Steve Bodio said...

Hi Heidi. Credit should go to my partner Reid who wrote this post, as his archaeological background is more suited to the material. But I think your response is in the right spirit: humans are creatures who seek meaning in what they see, and tell stories. In time it may become necessary to question those stories, but that doesn't mean we shouldn't tell them!

For what it's worth, I know a Mormon biologist who is also a thoroughgoing Darwinist. We are all more complex than caricatures...

Are you in Montana? When Libby lived there we used to buy a lot of produce from Mennonite farmers.

Mary Strachan Scriver said...

Steve, were those Montana vegetable growers Mennonite or Hutterite? Around here we're more likely to have Hutterites or "Hoots" as people call them. Affectionately, I hope.

I agree that most religions make sense IF they are taken in context but NONE if they are removed from their original assumptions. Mormon LDS is remarkable exactly because it HAS morphed a lot over the years. At one time, when it was started back east, it was as liberal as Unitarianism -- well, maybe not California Unitarian.

I've got a book about a New Guinea religious system so bizaare that it hardly seems rational at all, until you know what it's like to live in a jungle without enough to eat on an island that is all ridges and valleys. It's all about cassowaries and (ahem) semen, which those people thought was like breast milk. My thesis advisor wouldn't let me write about it, but now I'm old and can do what I want, so I will!

Prairie Mary

Anonymous said...

Sham. Found this blog to totally reinforce this too.

Doug Forbes said...

Back in 1996 Peter Underhill, a PhD from Stanford University calculated that the most recent common ancestor of most American Indians lived 2147 year ago. He used a mutation rate of 2.1 per 1000; a rate observed in living populations. Since then, he has been trying to explain this by developing an ‘effective’ mutation rate.
His theory is that even though we see mutations occurring at rates of 2.1 per 1000 (Weber & Wong) and even 2.8 per 1000 (Kayser) in living populations, mutations don't accumulate that fast over thousands of years. His first attempt to do this focused on Maoris and Gypsies. He and his colleague, Zhivotovsky, came up with an ‘effective’ Y-chromosome mutation rate of about 0.7 per 1000. This was used in subsequent studies including one on Native Americans led by Zegura in 2004.
Zegura calculated that a common male ancestor of Native Americans in the Q-M3 lineage lived between 10,000 and 17,000 years ago using the ‘effective’ mutation rate. Zegura also calculated that the Q-P36 lineage entered America between 10,000 and 17,000 ago. In 2006 Underhill and Zhivotovsky, did more work and found that lineage extinction could explain why their ‘effective’ mutation rate was slower than observed rates by a factor of 3 or 4.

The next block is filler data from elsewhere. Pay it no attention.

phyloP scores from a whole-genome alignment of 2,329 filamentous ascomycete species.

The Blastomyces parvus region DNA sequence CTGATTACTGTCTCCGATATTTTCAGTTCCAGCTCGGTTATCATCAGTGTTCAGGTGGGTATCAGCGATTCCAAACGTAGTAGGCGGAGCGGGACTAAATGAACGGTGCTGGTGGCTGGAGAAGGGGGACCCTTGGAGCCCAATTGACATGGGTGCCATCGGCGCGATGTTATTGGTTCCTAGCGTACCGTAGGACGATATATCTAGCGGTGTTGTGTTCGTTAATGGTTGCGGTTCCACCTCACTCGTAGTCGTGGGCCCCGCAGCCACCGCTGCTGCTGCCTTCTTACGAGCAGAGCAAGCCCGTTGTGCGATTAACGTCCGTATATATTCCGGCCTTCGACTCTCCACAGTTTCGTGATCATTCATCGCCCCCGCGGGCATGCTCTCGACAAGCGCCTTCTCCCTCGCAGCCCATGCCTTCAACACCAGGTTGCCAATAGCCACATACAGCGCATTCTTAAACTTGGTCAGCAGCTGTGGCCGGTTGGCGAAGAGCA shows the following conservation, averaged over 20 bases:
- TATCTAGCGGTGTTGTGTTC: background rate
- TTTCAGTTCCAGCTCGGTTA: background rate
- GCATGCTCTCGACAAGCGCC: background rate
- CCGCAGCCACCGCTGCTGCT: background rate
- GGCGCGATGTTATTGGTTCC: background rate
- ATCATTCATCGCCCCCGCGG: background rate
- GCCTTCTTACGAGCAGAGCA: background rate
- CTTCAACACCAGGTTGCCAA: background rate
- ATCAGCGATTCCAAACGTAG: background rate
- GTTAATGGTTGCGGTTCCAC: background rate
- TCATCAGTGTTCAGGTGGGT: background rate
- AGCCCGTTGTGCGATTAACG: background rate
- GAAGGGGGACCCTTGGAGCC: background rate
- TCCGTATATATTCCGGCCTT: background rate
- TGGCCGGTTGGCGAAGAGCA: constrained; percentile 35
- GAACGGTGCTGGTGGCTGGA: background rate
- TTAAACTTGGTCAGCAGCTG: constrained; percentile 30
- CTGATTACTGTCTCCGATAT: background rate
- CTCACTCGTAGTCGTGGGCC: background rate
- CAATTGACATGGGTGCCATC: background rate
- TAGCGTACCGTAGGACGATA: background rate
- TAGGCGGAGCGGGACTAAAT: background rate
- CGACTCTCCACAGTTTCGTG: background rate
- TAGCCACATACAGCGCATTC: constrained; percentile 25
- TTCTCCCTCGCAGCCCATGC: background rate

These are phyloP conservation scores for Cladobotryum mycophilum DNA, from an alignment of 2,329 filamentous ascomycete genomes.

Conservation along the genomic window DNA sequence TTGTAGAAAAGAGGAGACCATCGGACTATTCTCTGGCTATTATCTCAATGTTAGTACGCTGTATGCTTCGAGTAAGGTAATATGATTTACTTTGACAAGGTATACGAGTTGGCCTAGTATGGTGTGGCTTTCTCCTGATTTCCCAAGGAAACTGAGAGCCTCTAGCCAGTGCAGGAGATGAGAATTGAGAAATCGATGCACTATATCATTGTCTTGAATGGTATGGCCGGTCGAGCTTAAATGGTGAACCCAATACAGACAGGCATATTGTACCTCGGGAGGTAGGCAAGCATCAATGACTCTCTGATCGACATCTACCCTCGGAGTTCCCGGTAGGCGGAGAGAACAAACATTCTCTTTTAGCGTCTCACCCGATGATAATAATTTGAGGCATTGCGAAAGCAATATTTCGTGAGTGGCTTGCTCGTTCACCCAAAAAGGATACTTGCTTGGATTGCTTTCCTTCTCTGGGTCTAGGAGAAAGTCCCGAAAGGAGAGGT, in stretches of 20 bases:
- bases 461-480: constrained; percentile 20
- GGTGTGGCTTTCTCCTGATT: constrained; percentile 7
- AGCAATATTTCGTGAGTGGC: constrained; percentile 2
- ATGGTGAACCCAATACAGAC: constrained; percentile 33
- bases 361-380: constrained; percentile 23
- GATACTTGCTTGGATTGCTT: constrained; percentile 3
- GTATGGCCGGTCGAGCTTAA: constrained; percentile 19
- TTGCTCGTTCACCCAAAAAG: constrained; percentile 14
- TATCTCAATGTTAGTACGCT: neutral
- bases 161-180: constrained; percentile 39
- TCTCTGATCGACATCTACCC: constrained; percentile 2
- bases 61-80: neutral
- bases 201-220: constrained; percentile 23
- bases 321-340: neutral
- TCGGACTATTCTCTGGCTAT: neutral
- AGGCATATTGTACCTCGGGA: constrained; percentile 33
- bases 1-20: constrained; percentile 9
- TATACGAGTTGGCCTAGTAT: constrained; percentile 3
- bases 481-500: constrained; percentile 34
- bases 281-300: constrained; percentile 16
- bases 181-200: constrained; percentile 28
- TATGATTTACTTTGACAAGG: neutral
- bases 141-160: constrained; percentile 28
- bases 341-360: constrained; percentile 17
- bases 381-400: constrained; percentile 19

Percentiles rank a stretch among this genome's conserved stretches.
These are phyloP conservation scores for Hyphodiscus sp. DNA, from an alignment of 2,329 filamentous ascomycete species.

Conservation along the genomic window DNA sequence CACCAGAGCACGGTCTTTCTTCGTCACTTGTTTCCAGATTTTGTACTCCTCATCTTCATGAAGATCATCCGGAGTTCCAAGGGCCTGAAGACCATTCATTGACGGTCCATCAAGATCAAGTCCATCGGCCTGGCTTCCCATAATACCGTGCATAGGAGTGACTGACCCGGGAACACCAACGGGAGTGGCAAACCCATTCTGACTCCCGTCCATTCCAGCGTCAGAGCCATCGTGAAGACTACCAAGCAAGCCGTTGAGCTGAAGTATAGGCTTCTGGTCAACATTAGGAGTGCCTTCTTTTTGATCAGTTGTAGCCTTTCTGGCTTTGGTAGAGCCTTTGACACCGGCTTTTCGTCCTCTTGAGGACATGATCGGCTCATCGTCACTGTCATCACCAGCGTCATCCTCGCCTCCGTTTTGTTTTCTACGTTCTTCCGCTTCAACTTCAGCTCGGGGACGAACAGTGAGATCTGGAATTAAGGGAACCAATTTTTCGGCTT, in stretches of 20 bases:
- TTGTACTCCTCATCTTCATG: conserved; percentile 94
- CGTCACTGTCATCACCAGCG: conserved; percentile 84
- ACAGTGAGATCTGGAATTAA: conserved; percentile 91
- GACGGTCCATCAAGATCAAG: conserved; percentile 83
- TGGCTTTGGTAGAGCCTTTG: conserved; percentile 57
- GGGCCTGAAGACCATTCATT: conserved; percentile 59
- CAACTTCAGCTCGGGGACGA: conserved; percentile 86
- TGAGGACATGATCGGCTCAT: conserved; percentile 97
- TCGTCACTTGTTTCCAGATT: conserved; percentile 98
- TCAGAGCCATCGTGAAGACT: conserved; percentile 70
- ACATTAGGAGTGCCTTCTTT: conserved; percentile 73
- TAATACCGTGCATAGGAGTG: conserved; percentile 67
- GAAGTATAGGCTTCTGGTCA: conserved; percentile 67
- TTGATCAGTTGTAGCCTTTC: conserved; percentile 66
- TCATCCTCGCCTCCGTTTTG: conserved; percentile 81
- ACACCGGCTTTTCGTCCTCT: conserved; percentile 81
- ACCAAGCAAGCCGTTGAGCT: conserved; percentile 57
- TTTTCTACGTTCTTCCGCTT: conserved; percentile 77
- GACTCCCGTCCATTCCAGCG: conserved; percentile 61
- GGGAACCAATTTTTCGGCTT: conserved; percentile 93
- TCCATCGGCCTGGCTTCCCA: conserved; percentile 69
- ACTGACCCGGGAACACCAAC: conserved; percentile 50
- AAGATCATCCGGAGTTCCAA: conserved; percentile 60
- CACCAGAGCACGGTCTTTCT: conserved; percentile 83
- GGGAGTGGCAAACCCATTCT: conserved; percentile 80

Also in 2006 another research team used the faster Y-chromosome mutation rate observed by Kayser of 2.8 per 1000 to calculate the date of migration of Yakuts. Here is an excerpt from that study. “… it has recently been proposed that ‘effective’ mutation rates (Zhivotovsky et al. 2004), which are not based on pedigree studies but on archaeologically calibrated migrations, may reflect the true historical processes better than pedigree rates. Using the average ‘effective’ rate of [0.69 per 1000] calculated by Zhivotovsky et al. (2004) results in a much greater age of the Yakut male expansion of approximately 3800 years … However, these older dates are inconsistent with linguistic and archaeological evidence: … the split of Yakut from Common Turkic cannot be earlier than 1,500 years BP.” (Pakendorf et al. 2006)
So we have a study where Kayser’s mutation rate (2.8 per 1000) is used works and the ‘effective’ rate does not. This means at the very least that the ‘effective’ rate of Underhill and Zhivotovsky is not universally valid. If we apply Kayser’s rate to Zegura’s work, we get a lower bound of 2,500 years ago for the most recent common ancestor of most Native Americans. This is similar to Underhill’s result back in 1996 which was 2147 and clearly within Book of Mormon (BoM) times.

Anonymous said...

Ok just a little question. If mormonism really has emrit why didn't Jesus come up with ti when he first founded christianity? why did it wait thousands of years before we got this new revelation. Also, if ur christian then u belieev we are descendants of Adam and Eve (all of us) so it really is no wonder the Native Americans share the same Y chromosome or whatever because we all come from them according to those beliefs. I'm Mulsim so i also identify with the adam and eve story. And frankly, that doe snot jsutify mormoism in any way.

Anonymous said...

To the last commentator. you actually believe in the Adam and Eve story? What planet are you living on? The same one as scientologists no doubt!

Anonymous said...

People believe what they wish to. I find the Adam and Eve story more compelling and convincing than the evolution story. Inasmuch as there is scanty evidence to support the belief that species have evolved from one to another, or legs from fins, and wings from arms, I'll stick with the intelligent design team.